These new bombshell allegations from Boeing whistleblowers about what happens to faulty plane parts are pretty horrifying

    A Boeing 737 plane landing in Australia.

    James D. Morgan/Getty Images

    A new report from the Senate subcommittee contains fresh allegations from a Boeing whistleblower.Sam Mohawk, a quality assurance investigator, says the 737 program lost track of hundreds of bad parts.Boeing’s CEO, however, said on Capitol Hill he remains “proud” of the company’s safety record.

    The Senate subcommittee investigating Boeing’s safety and quality practices on Monday released a new report — and it contains new allegations from company whistleblowers about what happens to faulty plane parts.

    The sprawling 204-page report contained several new allegations from whistleblowers familiar with the company’s practices at its Washington facilities. The allegations “paint a troubling picture of a company that prioritizes speed of manufacturing and cutting costs over ensuring the quality and safety of aircraft,” the subcommittee wrote.

    A new slate of accusations came from Sam Mohawk, a Boeing quality assurance investigator in Renton, Washington.

    Mohawk, per the committee’s report, wrote a June 11 complaint to the Occupational Safety and Health Administration alleging that the 737 program was losing “hundreds” of “non-conforming” parts.

    Mohawk further alleged that at the Renton factory, the company ordered staff to move “improperly stored” aircraft parts to “intentionally hide” them from FAA inspectors.

    “There were approximately 60 parts being stored outdoors, including 42 rudders alone, plus flaps, winglets, ailerons, stabilizers, and vertical fins,” Mohawk’s OSHA complaint read.

    “Since then, those parts that were hidden from the FAA inspection have been moved back to the outside area or lost completely,” Mohawk added.

    The Senate subcommittee also highlighted allegations from former Boeing quality manager Merle Meyers.

    Meyers, a former Boeing quality manager, said staff at Boeing’s manufacturing team regularly tried to retrieve bad parts from a “reclamation” area even after they were sent there for disposal.

    Meyers further alleged that Boeing’s manufacturing staff had forms that helped them justify moving parts from reclamation back into the production line.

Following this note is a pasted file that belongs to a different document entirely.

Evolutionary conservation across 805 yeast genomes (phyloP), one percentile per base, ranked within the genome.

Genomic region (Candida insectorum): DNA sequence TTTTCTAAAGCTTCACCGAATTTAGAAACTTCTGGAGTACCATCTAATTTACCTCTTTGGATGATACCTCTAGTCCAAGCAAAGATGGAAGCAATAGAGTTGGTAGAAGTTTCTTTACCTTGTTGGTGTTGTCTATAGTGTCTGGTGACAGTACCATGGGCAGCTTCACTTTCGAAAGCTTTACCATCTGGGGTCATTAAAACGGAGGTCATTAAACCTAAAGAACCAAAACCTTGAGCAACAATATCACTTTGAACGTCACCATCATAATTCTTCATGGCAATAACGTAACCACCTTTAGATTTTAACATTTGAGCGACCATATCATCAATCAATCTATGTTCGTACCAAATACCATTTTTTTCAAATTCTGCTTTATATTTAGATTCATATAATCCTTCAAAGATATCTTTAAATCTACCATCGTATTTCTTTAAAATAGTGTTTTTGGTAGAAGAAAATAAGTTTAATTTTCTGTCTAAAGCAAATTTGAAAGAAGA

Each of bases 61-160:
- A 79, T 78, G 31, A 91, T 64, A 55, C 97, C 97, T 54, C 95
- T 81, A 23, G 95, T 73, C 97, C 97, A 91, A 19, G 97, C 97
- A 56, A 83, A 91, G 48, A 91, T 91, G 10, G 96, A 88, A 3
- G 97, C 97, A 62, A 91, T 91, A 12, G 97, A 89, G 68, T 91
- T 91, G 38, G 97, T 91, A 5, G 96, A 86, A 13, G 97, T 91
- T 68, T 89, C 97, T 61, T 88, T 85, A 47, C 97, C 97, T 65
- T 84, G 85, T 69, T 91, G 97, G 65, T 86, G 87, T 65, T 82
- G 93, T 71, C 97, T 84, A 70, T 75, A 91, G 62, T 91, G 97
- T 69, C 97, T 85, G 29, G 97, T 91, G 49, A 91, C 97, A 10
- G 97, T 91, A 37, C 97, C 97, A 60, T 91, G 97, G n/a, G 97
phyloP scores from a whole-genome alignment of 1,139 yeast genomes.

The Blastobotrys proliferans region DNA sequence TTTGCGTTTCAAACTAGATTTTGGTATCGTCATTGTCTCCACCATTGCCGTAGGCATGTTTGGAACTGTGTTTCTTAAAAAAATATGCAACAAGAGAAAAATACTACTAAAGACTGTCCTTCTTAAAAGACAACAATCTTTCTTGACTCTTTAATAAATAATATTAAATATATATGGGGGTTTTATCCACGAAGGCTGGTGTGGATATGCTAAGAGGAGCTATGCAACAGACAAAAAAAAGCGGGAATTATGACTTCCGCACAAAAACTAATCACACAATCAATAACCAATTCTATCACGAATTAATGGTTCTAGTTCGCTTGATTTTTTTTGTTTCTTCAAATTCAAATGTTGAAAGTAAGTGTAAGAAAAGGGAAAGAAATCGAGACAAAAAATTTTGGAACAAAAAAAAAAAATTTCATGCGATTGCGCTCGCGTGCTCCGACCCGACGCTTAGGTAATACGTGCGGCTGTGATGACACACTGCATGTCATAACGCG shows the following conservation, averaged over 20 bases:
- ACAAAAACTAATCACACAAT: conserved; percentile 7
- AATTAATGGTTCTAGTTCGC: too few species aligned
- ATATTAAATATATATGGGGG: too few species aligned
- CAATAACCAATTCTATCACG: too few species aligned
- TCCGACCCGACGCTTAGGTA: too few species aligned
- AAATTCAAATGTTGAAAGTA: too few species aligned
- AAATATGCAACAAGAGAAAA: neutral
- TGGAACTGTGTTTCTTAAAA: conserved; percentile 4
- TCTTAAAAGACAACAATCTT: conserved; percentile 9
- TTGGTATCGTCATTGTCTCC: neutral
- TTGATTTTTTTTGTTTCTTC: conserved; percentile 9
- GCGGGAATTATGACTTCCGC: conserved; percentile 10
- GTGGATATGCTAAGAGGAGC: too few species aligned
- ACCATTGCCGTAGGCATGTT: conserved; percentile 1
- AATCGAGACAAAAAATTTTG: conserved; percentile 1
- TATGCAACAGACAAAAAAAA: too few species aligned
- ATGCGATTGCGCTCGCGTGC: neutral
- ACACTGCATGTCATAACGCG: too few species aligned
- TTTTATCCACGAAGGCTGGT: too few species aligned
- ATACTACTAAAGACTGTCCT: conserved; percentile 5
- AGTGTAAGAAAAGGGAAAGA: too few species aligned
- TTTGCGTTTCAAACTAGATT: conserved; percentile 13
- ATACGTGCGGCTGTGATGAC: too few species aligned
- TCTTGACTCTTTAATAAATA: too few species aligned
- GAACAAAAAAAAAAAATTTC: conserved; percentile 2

“The example forms reviewed by the Subcommittee, some dating as far back as 2002, appeared to relate to a variety of small and large aircraft parts, including “787 leading edge slats”, “landing gear fitting”, “787 nacelle forgings”, and “wire bundles,” the subcommittee wrote.

    The fresh slate of accusations from Boeing whistleblowers adds to the existing allegations against the company from other Boeing whistleblowers.

    Notably, two Boeing whistleblowers died before the Senate subcommittee’s report came out on Monday. Former Spirit AeroSystems employee Joshua Dean, 45, died in May after contracting a sudden illness. Dean had testified against Spirit in a shareholder lawsuit, and accused it of poor quality control when producing the Boeing 737-Max.

    Another Boeing whistleblower John Barnett, 62, died in March, in the middle of his deposition against Boeing. The Charleston County coroner’s office told BI in a statement that the former Boeing manager died from “what appears to be a self-inflicted gunshot wound.”

    The Senate’s new document did drop before Boeing CEO Dave Calhoun faced a Senate panel on Tuesday. Lawmakers grilled Calhoun on the series of high-profile safety incidents that have beleaguered the planemaker,

    During his testimony, Calhoun said that he was “proud” of the company’s safety record.

    “I am proud of every action we’ve taken,” Calhoun said during a tense exchange with Sen. Josh Hawley.

    For its part, Boeing told BI that it’s reviewing the whistleblowers’ claims after receiving the document late on Monday evening.

    “We continuously encourage employees to report all concerns as our priority is to ensure the safety of our airplanes and the flying public,” a Boeing spokesperson said in a statement to BI.

    Read the original article on Business Insider


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